Sunday, November 20 | 1:00 pm EST
If you believe in the law of averages, the Cowboys are due to lose a close game at home…and the Ravens are due to win a close game on the road.
Does that probability (if valid) have any effect at all on how the game will be played in Texas on Sunday? No, not really—unless you count game plans and preparation by both teams going into it. To a man the Ravens believe they are capable of playing a complete game against the Cowboys, and if they can avoid big chunk plays by Dallas and stay away from costly turnovers, they match up very nicely against what the Cowboys do best.
On offense the Cowboys like to pound the rock and if their rookie QB Dak Prescott is to have any sustained success with his intermediate passing game based off play-action, much of the game will boil down to Baltimore’s getting beaten in the trenches…or not.
That ain’t happening, says the Ravens’ Front Seven on defense.
“Baltimore’s run defense is great, you say? Here come the Dallas Cowboys. Prove it,” wrote Bleacher Report’s Chris Simms.
“It’s the most explosive offense versus the best defense in the National Football League,” former Ravens linebacker Brad Jackson says at CSNMidAtlantic.com . “I think it could come down, and I’m going to predict, it’s coming down to a field goal. …”
The Ravens also got good news this week when four players returned to practice after the mini-bye, which came as a result of playing Thursday Night Football. Guard Marshal Yanda (shoulder), outside linebacker Elvis Dumervil (foot), cornerbackShareece Wright (thigh) and rookie linebacker Kamalei Correa (thigh) were all full participants in Wednesday’s practice session.
“Yanda’s potential return to Sunday’s game against the NFC East-leading Dallas Cowboys would be significant for an offensive line that knows it will not have starting rookie left guard Alex Lewis because of a high right ankle sprain,” wrote The Baltimore Sun’s Edward Lee.
Meanwhile, Ravens’ top cornerback Jimmy Smith missed practice with a back injury, but HC John Harbaugh expects him to return this week and play in Sunday’s game.
If Smith is indeed out there, The Sun’s Jeff Zrebiec thinks he should shadow Cowboys receiver Dez Bryant. The idea of shadowing has come up a lot recently and the Ravens don’t always do it, but this time it might be helpful. “I think we’ll probably see Smith on [Bryant] more often than not Sunday,” wrote Zrebiec. “As good as Ravens cornerback Tavon Young has been, the rookie would be giving up about five inches and 40 pounds to the 6-foot-2, 220-pound Bryant. That’s pretty unfair. Smith, on the other hand, is 6-foot-2 and 210 pounds and prefers matching up with bigger receivers rather than the small quick guys. Young will have his hands full with Dallas’ diminutive slot receiver Cole Beasley.”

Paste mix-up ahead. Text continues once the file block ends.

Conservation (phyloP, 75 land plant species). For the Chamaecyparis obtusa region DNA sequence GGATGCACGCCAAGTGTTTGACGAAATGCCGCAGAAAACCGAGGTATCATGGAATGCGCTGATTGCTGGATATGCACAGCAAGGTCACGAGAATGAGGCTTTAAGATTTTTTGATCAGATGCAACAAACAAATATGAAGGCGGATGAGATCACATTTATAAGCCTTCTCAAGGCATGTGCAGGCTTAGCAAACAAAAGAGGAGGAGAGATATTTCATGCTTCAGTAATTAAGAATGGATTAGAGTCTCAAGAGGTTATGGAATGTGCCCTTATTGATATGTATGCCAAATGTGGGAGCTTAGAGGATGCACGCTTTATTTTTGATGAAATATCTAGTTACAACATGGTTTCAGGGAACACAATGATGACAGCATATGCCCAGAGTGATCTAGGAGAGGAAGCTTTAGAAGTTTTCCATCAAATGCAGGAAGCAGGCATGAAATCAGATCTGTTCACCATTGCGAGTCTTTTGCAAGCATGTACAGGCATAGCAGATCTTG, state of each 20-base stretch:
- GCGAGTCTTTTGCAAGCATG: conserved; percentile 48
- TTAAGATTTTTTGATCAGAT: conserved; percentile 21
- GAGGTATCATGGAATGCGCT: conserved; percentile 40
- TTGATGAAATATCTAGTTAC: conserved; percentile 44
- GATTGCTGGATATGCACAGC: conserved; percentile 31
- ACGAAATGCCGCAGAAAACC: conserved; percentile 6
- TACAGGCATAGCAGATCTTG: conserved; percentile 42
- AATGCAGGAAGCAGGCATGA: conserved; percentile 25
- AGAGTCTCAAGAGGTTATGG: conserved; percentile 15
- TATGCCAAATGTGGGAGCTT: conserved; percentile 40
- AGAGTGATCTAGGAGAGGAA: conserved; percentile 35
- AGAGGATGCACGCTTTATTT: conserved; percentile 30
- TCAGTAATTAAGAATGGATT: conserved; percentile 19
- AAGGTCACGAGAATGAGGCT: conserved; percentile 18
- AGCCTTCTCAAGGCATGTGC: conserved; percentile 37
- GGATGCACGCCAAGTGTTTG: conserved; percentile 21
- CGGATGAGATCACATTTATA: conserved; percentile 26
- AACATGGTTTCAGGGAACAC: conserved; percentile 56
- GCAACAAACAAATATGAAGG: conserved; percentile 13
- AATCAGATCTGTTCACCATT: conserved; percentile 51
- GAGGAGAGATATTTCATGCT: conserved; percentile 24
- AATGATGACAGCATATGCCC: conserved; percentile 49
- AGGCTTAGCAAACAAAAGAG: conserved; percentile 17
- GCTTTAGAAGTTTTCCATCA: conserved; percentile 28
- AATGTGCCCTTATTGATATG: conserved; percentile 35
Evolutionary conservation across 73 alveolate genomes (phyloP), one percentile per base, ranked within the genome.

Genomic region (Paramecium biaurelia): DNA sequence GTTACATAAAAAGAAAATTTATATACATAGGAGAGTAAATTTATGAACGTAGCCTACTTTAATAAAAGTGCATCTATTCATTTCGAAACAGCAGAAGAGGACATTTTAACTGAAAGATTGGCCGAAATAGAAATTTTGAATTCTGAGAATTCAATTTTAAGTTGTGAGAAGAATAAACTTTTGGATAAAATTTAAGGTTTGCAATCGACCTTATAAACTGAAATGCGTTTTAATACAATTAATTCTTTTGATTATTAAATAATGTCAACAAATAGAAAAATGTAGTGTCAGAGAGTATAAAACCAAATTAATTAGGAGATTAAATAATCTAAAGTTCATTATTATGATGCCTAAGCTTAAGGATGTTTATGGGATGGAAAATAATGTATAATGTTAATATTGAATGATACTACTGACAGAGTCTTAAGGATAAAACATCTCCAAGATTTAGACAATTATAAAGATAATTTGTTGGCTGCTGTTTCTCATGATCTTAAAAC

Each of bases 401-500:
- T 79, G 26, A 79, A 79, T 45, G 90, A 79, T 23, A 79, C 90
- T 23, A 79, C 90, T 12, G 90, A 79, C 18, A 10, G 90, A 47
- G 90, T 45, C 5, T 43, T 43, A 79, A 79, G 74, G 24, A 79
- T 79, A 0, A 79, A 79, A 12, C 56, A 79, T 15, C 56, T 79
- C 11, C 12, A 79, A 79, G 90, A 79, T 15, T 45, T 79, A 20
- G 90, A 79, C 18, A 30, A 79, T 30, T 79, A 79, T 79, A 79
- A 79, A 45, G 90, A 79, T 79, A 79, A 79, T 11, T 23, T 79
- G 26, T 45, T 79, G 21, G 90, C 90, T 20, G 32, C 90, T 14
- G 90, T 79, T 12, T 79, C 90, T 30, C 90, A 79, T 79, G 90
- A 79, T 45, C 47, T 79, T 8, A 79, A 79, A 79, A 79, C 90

As for limiting the Cowboys’ league-leading rushing attack?—
“They could be the best [offensive line] front that we’ve played,” defensive tackle Timmy Jernigan said. “It’s going to be a challenge for us, but at the same time, I don’t think they’ve seen a front like ours either. It’s going to be on.”
This year’s Ravens run defense may be the best since back in 2000. Their 71.3 rushing yards allowed per game is the team’s best mark since 2000, and 3.3 rushing yards allowed per carry is tied for second best. The Ravens said the unit is having success this year because they’ve all bought in on the team’s core principle that stopping the run comes first.
“Instead of coaches telling us to do it, we want to do it,” defensive tackle Brandon Williams said. “It’s kind of embedded that stopping the run is what we’re going to do. We hang our hat on that.”
To that end, undrafted rookie defensive tackle Michael Pierce has been a big, pleasant surprise. Jernigan is having a breakout season and defensive end Lawrence Guy is one of the team’s blue-collar standouts.
“Our defensive line is the most underrated position group in the NFL,” LB Zachary Orr said. “Those guys up front are monsters. They do a great job of dominating the line of scrimmage, and they make our job easy.”
“They are No. 1 running the ball. We are No. 1 against the run,” OLB Terrell Suggs said. “This is NFL football. I think this is very good for our league and our sport. Everybody is going to tune in to watch. To be the best, you have to play the best. It is a challenge for our defense, but we accept it. I think we are just the men for the job.”